Obama: Nothing to lose in talking to Iran

President Obama said Thursday there's nothing to lose in talking to Iran, even if it doesn't result in a deal on its nuclear program. 

The president made the remarks as senators are balking at his request to loosen existing sanctions and delay new ones. Lawmakers — and Israel — are worried that Iran is duplicitous and could use current diplomatic talks to make irreversible progress toward building a nuclear weapon.

“We will have lost nothing if at the end of the day it turns out that they are not prepared to provide the international community the hard proof and assurances necessary for us to know that they’re not pursuing a nuclear weapon," Obama said in a wide-ranging press conference dedicated largely to his administration's healthcare reform law.

“If that turns out to be the case, then not only is our entire sanctions infrastructure still in place, not only are they still losing money from the fact that they can't sell their oil and get revenue from the oil as easily, even throughout these talks, but other options remain,” Obama said. “But what I've said to members of Congress is, if in fact we're serious about trying to resolve this diplomatically ... there's no need for us to add new sanctions on top of the sanctions that are already very effective and that brought them to the table in the first place.”

Obama went on to claim credit for the sanctions, a swipe at lawmakers who argue they're the ones who have brought Iran to the table. The Obama administration did get one tough sanctions resolution through the United Nations Security Council during the president's first term, but lawmakers say he repeatedly tried to stymie them as they passed unilateral U.S. sanctions by overwhelming bipartisan majorities in the House and Senate.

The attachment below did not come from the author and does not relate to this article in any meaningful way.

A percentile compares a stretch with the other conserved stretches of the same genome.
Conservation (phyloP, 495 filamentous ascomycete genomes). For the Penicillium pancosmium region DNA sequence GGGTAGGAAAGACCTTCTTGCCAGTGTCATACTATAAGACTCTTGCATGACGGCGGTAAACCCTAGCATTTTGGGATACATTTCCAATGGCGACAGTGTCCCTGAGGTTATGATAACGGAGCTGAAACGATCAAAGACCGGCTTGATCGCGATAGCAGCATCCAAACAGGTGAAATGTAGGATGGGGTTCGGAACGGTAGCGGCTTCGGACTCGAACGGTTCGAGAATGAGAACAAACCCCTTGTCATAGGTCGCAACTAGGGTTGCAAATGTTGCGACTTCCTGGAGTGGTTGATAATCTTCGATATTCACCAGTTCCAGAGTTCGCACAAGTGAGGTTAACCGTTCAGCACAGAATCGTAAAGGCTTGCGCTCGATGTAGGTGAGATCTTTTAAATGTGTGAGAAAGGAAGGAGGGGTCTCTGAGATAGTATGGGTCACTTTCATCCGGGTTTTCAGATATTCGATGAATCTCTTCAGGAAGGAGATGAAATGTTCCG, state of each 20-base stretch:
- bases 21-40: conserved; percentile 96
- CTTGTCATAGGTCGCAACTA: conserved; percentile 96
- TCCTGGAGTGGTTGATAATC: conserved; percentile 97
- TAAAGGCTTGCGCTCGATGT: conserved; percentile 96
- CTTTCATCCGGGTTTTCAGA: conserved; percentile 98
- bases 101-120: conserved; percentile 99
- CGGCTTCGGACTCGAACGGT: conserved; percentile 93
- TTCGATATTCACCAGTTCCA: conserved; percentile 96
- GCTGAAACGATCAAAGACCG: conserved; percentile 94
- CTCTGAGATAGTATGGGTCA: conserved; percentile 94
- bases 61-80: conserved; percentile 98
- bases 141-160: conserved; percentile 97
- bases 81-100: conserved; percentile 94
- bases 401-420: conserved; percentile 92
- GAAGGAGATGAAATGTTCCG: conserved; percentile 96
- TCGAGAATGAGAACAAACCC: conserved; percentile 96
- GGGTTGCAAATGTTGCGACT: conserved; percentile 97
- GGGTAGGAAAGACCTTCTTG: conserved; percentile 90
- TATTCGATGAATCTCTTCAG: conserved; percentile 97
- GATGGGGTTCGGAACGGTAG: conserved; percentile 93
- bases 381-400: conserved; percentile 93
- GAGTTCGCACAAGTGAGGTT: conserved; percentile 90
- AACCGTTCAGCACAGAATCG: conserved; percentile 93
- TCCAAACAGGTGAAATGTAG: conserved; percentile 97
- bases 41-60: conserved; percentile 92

“I think it's fair to say that I know a little bit about sanctions since we set them up and made sure we mobilized the entire international community so that there weren't a lot of loopholes,” Obama said. “As a consequence of the sanctions that we put in place — I appreciate all the bipartisan help that we received from Congress in making that happen — Iran's economy has been crippled.”

Obama said the purpose of sanctions “always was to bring the Iranians to the table so we could resolve this issue peacefully.” He said failing to do so could lead to military conflict, which he said would not only carry heavy risks but might actually embolden Iran to pursue nuclear weapons in the future.

“My message to Congress has been, let's see if this short-term, Phase 1 deal can be completed to our satisfaction where we're absolutely certain that while we're talking to the Iranians they're not busy advancing their program,” Obama said. “If it turns out they can't deliver, they can't come to the table in a serious way and get this issue resolved, the sanctions can be ramped back up.”

Please send tips and comments to Julian Pecquet: jpecquet@thehill.com

Follow us on Twitter: @TheHillGlobal and @JPecquetTheHill